FC: American Art Movements
1: Tonalism 1880-1920
3: Tonalism was an American art movement that began in the 1870s, but did not become known as an art movement until the 1880s. It was originated by the French Barbizon movement, which was a movement in France towards the realist aspect of art. Tonalism is known for its use of a color tone and monochromatic colors to create its imagery and poetic visual. There are no contrasts between different colors on the opposite sides of the color spectrum. Rather, the colors are more analogous and similar to create the mood, and the analogous tones and hints of a color are used to create unity in the image. Tonalist paintings are usually of twilight and dusk containing poetic landscapes and moonlit nights with atmospheric conditions of fog, mist, rain, which can be seen by the texture created by the paint and brush. They may also be more portrait-styled paintings with simplified figures who are usually alone and silently contemplating showing somber emotions.
4: Ashcan School 1907
7: The Ashcan School movement began by a group known as “The Eight.” This main principles of the group included William glackens, John French Sloan, George Luks, and Everett Shinn. It was a realistic art movement that portrayed New York’s poorer life. It captured the granular city full of immigrants and the poor as well as spontaneous movements in a typical day. Some painted just regular portraits, while others portrayed scenes of the city life and entertainment, such as wrestling matches. Ironically, it is described as a “conservative” style that wanted to break away from normal art during that time. As can be seen from the paintings the style of this movement sprouted out of art styles before it. It is obvious that impressionism influence their style of art because of the obvious brush strokes and movement that create the scene, and their realism isn’t rock, solid realism. Rather, there’s an aspect that creates a more cartoonish style with an esque of fine art. Some tonalism can be seen in it as well because many of their paintings have the same color tones being used although some do have contrasting colored scenes.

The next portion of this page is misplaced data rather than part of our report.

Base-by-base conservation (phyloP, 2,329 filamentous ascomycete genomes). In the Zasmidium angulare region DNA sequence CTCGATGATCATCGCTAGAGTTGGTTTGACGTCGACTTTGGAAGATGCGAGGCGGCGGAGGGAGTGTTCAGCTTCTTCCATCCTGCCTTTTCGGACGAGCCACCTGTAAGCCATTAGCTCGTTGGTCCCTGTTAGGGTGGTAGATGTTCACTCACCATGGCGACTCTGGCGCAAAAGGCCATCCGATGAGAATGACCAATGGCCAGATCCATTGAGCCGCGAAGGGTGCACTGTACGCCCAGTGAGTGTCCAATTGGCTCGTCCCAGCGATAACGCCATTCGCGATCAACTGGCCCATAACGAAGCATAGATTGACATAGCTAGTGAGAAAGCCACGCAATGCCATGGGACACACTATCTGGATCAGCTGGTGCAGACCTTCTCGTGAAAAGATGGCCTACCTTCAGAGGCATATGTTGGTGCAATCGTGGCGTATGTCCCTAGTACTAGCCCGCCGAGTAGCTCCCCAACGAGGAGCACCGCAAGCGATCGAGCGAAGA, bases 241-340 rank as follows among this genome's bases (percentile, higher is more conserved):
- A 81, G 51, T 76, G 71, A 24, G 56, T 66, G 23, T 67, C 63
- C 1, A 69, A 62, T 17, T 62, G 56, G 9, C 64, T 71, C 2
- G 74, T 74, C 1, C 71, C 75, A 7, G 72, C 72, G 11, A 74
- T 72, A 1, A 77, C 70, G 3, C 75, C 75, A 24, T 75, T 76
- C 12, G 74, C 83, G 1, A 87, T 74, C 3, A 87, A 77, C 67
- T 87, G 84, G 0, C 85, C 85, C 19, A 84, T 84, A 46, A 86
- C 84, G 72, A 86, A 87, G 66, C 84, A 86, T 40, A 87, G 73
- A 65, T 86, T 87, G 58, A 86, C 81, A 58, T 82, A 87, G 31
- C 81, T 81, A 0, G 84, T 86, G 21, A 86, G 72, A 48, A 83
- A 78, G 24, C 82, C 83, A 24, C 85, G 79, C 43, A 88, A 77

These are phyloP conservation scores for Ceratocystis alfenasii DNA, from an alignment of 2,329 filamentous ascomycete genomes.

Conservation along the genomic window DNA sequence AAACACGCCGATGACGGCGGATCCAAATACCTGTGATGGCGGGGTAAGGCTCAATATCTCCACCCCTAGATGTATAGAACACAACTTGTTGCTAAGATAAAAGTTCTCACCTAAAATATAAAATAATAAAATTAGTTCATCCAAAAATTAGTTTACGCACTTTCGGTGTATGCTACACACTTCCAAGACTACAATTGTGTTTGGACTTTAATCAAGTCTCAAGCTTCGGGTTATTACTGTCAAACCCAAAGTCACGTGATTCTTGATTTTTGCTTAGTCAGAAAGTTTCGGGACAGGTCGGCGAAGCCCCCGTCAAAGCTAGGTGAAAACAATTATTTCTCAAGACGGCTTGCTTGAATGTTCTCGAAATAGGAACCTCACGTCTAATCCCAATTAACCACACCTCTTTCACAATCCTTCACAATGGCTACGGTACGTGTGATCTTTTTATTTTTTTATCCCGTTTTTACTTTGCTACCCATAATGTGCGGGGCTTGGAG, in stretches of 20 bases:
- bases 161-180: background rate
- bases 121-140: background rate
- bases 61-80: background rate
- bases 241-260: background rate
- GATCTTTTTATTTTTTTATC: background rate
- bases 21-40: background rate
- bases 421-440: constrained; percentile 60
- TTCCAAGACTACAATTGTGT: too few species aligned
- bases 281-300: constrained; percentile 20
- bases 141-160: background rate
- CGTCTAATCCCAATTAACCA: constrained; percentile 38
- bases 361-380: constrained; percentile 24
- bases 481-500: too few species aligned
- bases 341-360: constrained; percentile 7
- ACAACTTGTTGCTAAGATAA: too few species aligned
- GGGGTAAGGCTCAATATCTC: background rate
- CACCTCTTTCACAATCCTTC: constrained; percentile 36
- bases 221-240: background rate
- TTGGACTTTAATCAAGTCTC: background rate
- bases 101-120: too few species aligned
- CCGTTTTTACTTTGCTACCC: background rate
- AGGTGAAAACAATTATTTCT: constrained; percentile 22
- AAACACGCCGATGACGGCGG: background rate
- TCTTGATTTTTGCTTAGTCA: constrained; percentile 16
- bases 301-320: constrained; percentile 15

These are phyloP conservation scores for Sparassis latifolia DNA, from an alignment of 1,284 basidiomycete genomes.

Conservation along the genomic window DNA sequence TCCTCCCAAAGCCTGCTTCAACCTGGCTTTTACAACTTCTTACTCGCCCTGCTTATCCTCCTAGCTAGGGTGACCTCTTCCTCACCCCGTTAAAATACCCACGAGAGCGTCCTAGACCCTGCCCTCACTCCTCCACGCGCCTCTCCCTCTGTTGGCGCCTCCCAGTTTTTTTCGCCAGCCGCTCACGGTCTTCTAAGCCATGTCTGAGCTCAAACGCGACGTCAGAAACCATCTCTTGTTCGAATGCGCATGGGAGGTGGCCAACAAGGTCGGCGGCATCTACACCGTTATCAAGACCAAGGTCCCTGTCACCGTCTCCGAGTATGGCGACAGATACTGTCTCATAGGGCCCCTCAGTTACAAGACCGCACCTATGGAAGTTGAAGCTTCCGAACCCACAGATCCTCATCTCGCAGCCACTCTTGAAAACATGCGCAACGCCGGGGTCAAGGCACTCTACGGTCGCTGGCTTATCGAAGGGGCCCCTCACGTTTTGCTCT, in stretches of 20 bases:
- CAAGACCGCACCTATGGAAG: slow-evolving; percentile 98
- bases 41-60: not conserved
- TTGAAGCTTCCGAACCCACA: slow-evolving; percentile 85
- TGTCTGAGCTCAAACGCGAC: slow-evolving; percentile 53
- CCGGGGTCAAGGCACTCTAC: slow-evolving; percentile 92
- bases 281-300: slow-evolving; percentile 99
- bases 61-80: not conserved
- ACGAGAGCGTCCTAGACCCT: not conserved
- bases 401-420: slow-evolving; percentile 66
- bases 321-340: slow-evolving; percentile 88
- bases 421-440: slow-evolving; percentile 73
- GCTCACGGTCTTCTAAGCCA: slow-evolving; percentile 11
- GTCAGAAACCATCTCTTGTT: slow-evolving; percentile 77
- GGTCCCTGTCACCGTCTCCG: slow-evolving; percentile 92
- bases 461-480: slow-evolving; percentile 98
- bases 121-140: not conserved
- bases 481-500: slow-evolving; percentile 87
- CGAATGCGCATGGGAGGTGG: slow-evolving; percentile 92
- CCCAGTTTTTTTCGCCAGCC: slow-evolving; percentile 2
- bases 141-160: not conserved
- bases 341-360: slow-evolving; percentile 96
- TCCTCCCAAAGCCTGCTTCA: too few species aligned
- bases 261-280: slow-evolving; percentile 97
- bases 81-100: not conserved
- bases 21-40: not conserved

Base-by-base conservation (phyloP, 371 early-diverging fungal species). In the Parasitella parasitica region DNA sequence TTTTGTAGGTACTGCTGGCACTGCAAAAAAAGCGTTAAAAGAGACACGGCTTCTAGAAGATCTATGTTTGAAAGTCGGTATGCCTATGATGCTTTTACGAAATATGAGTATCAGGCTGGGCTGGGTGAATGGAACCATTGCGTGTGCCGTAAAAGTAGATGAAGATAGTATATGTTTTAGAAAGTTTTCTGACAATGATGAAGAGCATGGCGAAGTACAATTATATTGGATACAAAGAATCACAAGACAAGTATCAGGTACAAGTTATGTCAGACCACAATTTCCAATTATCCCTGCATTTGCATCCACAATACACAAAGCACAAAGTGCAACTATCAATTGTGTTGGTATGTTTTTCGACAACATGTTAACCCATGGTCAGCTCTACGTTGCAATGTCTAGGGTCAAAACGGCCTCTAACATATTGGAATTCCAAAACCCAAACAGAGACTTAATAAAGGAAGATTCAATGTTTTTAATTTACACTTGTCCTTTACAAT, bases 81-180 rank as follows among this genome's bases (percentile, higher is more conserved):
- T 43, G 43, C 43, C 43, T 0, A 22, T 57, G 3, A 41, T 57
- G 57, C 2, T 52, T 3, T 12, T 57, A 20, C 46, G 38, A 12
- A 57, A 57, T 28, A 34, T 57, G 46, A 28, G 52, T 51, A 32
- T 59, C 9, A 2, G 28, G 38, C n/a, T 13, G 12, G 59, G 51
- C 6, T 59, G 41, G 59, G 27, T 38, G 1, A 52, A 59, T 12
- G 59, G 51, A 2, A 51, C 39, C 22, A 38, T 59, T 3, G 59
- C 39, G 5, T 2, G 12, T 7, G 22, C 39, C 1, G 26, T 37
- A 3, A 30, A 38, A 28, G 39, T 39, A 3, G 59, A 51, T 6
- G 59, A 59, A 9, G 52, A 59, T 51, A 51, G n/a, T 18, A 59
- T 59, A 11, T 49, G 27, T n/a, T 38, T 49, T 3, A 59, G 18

9: Synchromism 1912
10: Synchromism was a one of the early abstract art movements in America. It shied away from the “normal” art of actual figures, scenes, and objects, but rather created compositions that can be related to a type of cubism. Stanton Macdonald Wright and Morgan Russel created this movement, combining it with the principles of music. They compared to music in that the painter’s colors and the composer’s notes were similar in that they could be arranged in a compatible order to create a harmonious piece of art or music. With this, pieces of synchromism usually obtain a sequence of rhythmic patterns that moves the eye throughout the piece. One way of creating this movement is usually the encasement of a vortex to create a “whirlpool” of shapes that outcast the surrounding circle.